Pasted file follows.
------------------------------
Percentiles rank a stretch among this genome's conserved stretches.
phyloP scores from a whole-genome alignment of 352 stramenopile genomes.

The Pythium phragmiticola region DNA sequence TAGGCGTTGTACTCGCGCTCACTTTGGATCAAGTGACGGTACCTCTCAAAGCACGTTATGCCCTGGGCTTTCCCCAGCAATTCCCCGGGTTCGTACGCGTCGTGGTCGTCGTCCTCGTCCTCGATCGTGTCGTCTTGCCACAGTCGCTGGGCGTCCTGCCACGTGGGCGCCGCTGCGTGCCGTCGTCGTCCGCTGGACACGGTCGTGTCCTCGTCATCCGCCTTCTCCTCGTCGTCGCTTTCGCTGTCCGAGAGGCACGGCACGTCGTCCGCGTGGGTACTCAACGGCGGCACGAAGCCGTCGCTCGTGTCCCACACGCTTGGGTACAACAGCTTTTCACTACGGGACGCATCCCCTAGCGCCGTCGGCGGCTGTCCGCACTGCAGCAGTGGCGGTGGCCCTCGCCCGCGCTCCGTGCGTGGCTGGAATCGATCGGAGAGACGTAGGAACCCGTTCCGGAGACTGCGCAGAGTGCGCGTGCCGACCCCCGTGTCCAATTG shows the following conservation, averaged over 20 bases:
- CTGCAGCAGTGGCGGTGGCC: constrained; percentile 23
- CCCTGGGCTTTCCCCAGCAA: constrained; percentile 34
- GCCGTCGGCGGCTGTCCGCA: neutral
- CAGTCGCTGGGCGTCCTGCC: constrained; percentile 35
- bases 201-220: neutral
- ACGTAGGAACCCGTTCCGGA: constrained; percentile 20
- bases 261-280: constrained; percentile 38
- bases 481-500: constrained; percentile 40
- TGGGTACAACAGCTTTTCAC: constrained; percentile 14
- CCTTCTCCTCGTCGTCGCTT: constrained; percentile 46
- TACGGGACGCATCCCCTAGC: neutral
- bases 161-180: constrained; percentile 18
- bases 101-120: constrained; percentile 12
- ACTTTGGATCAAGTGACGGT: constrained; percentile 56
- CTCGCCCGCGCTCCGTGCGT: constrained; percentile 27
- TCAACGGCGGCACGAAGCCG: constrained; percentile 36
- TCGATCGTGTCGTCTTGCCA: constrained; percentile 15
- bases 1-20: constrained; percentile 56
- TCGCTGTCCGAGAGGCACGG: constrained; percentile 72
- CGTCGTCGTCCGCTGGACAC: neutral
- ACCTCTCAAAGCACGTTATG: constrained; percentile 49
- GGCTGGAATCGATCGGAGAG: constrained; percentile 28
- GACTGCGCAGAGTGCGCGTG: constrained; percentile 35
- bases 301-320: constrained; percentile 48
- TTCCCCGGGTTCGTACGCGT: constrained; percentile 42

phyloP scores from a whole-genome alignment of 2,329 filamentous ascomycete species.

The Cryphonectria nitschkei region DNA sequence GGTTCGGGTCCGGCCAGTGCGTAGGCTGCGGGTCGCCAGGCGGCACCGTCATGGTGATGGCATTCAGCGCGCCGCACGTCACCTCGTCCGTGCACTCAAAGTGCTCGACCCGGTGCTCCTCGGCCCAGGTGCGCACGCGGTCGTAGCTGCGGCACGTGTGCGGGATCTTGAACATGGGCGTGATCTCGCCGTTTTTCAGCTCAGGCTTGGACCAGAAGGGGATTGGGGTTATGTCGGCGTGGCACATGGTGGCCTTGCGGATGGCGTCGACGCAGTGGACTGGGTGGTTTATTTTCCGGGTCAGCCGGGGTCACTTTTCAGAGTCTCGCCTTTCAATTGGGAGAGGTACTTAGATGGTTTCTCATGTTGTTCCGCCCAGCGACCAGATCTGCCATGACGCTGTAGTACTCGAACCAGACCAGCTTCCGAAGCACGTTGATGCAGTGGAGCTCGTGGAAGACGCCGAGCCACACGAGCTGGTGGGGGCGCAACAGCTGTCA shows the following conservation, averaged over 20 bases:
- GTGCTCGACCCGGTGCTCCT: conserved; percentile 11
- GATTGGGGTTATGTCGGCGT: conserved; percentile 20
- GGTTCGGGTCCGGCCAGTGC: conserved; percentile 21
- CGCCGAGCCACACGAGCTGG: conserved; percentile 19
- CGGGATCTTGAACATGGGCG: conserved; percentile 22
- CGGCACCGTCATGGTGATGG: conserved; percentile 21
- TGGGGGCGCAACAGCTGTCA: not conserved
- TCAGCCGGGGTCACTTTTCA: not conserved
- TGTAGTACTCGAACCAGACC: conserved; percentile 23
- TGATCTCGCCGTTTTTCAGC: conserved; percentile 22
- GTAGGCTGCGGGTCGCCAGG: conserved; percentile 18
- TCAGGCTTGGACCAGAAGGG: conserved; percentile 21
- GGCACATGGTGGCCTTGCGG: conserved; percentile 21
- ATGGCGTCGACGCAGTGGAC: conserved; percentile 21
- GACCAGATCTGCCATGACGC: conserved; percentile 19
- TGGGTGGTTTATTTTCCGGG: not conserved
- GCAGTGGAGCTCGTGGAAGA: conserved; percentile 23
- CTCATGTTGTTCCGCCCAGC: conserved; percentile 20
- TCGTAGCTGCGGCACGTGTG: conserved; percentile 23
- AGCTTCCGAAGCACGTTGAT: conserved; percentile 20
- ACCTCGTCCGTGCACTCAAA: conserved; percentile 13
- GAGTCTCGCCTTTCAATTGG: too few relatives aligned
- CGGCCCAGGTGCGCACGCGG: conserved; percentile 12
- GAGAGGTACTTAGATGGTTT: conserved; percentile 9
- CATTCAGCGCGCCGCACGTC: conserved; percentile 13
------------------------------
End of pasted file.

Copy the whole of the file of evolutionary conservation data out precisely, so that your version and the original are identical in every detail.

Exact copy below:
Percentiles rank a stretch among this genome's conserved stretches.
phyloP scores from a whole-genome alignment of 352 stramenopile genomes.

The Pythium phragmiticola region DNA sequence TAGGCGTTGTACTCGCGCTCACTTTGGATCAAGTGACGGTACCTCTCAAAGCACGTTATGCCCTGGGCTTTCCCCAGCAATTCCCCGGGTTCGTACGCGTCGTGGTCGTCGTCCTCGTCCTCGATCGTGTCGTCTTGCCACAGTCGCTGGGCGTCCTGCCACGTGGGCGCCGCTGCGTGCCGTCGTCGTCCGCTGGACACGGTCGTGTCCTCGTCATCCGCCTTCTCCTCGTCGTCGCTTTCGCTGTCCGAGAGGCACGGCACGTCGTCCGCGTGGGTACTCAACGGCGGCACGAAGCCGTCGCTCGTGTCCCACACGCTTGGGTACAACAGCTTTTCACTACGGGACGCATCCCCTAGCGCCGTCGGCGGCTGTCCGCACTGCAGCAGTGGCGGTGGCCCTCGCCCGCGCTCCGTGCGTGGCTGGAATCGATCGGAGAGACGTAGGAACCCGTTCCGGAGACTGCGCAGAGTGCGCGTGCCGACCCCCGTGTCCAATTG shows the following conservation, averaged over 20 bases:
- CTGCAGCAGTGGCGGTGGCC: constrained; percentile 23
- CCCTGGGCTTTCCCCAGCAA: constrained; percentile 34
- GCCGTCGGCGGCTGTCCGCA: neutral
- CAGTCGCTGGGCGTCCTGCC: constrained; percentile 35
- bases 201-220: neutral
- ACGTAGGAACCCGTTCCGGA: constrained; percentile 20
- bases 261-280: constrained; percentile 38
- bases 481-500: constrained; percentile 40
- TGGGTACAACAGCTTTTCAC: constrained; percentile 14
- CCTTCTCCTCGTCGTCGCTT: constrained; percentile 46
- TACGGGACGCATCCCCTAGC: neutral
- bases 161-180: constrained; percentile 18
- bases 101-120: constrained; percentile 12
- ACTTTGGATCAAGTGACGGT: constrained; percentile 56
- CTCGCCCGCGCTCCGTGCGT: constrained; percentile 27
- TCAACGGCGGCACGAAGCCG: constrained; percentile 36
- TCGATCGTGTCGTCTTGCCA: constrained; percentile 15
- bases 1-20: constrained; percentile 56
- TCGCTGTCCGAGAGGCACGG: constrained; percentile 72
- CGTCGTCGTCCGCTGGACAC: neutral
- ACCTCTCAAAGCACGTTATG: constrained; percentile 49
- GGCTGGAATCGATCGGAGAG: constrained; percentile 28
- GACTGCGCAGAGTGCGCGTG: constrained; percentile 35
- bases 301-320: constrained; percentile 48
- TTCCCCGGGTTCGTACGCGT: constrained; percentile 42

phyloP scores from a whole-genome alignment of 2,329 filamentous ascomycete species.

The Cryphonectria nitschkei region DNA sequence GGTTCGGGTCCGGCCAGTGCGTAGGCTGCGGGTCGCCAGGCGGCACCGTCATGGTGATGGCATTCAGCGCGCCGCACGTCACCTCGTCCGTGCACTCAAAGTGCTCGACCCGGTGCTCCTCGGCCCAGGTGCGCACGCGGTCGTAGCTGCGGCACGTGTGCGGGATCTTGAACATGGGCGTGATCTCGCCGTTTTTCAGCTCAGGCTTGGACCAGAAGGGGATTGGGGTTATGTCGGCGTGGCACATGGTGGCCTTGCGGATGGCGTCGACGCAGTGGACTGGGTGGTTTATTTTCCGGGTCAGCCGGGGTCACTTTTCAGAGTCTCGCCTTTCAATTGGGAGAGGTACTTAGATGGTTTCTCATGTTGTTCCGCCCAGCGACCAGATCTGCCATGACGCTGTAGTACTCGAACCAGACCAGCTTCCGAAGCACGTTGATGCAGTGGAGCTCGTGGAAGACGCCGAGCCACACGAGCTGGTGGGGGCGCAACAGCTGTCA shows the following conservation, averaged over 20 bases:
- GTGCTCGACCCGGTGCTCCT: conserved; percentile 11
- GATTGGGGTTATGTCGGCGT: conserved; percentile 20
- GGTTCGGGTCCGGCCAGTGC: conserved; percentile 21
- CGCCGAGCCACACGAGCTGG: conserved; percentile 19
- CGGGATCTTGAACATGGGCG: conserved; percentile 22
- CGGCACCGTCATGGTGATGG: conserved; percentile 21
- TGGGGGCGCAACAGCTGTCA: not conserved
- TCAGCCGGGGTCACTTTTCA: not conserved
- TGTAGTACTCGAACCAGACC: conserved; percentile 23
- TGATCTCGCCGTTTTTCAGC: conserved; percentile 22
- GTAGGCTGCGGGTCGCCAGG: conserved; percentile 18
- TCAGGCTTGGACCAGAAGGG: conserved; percentile 21
- GGCACATGGTGGCCTTGCGG: conserved; percentile 21
- ATGGCGTCGACGCAGTGGAC: conserved; percentile 21
- GACCAGATCTGCCATGACGC: conserved; percentile 19
- TGGGTGGTTTATTTTCCGGG: not conserved
- GCAGTGGAGCTCGTGGAAGA: conserved; percentile 23
- CTCATGTTGTTCCGCCCAGC: conserved; percentile 20
- TCGTAGCTGCGGCACGTGTG: conserved; percentile 23
- AGCTTCCGAAGCACGTTGAT: conserved; percentile 20
- ACCTCGTCCGTGCACTCAAA: conserved; percentile 13
- GAGTCTCGCCTTTCAATTGG: too few relatives aligned
- CGGCCCAGGTGCGCACGCGG: conserved; percentile 12
- GAGAGGTACTTAGATGGTTT: conserved; percentile 9
- CATTCAGCGCGCCGCACGTC: conserved; percentile 13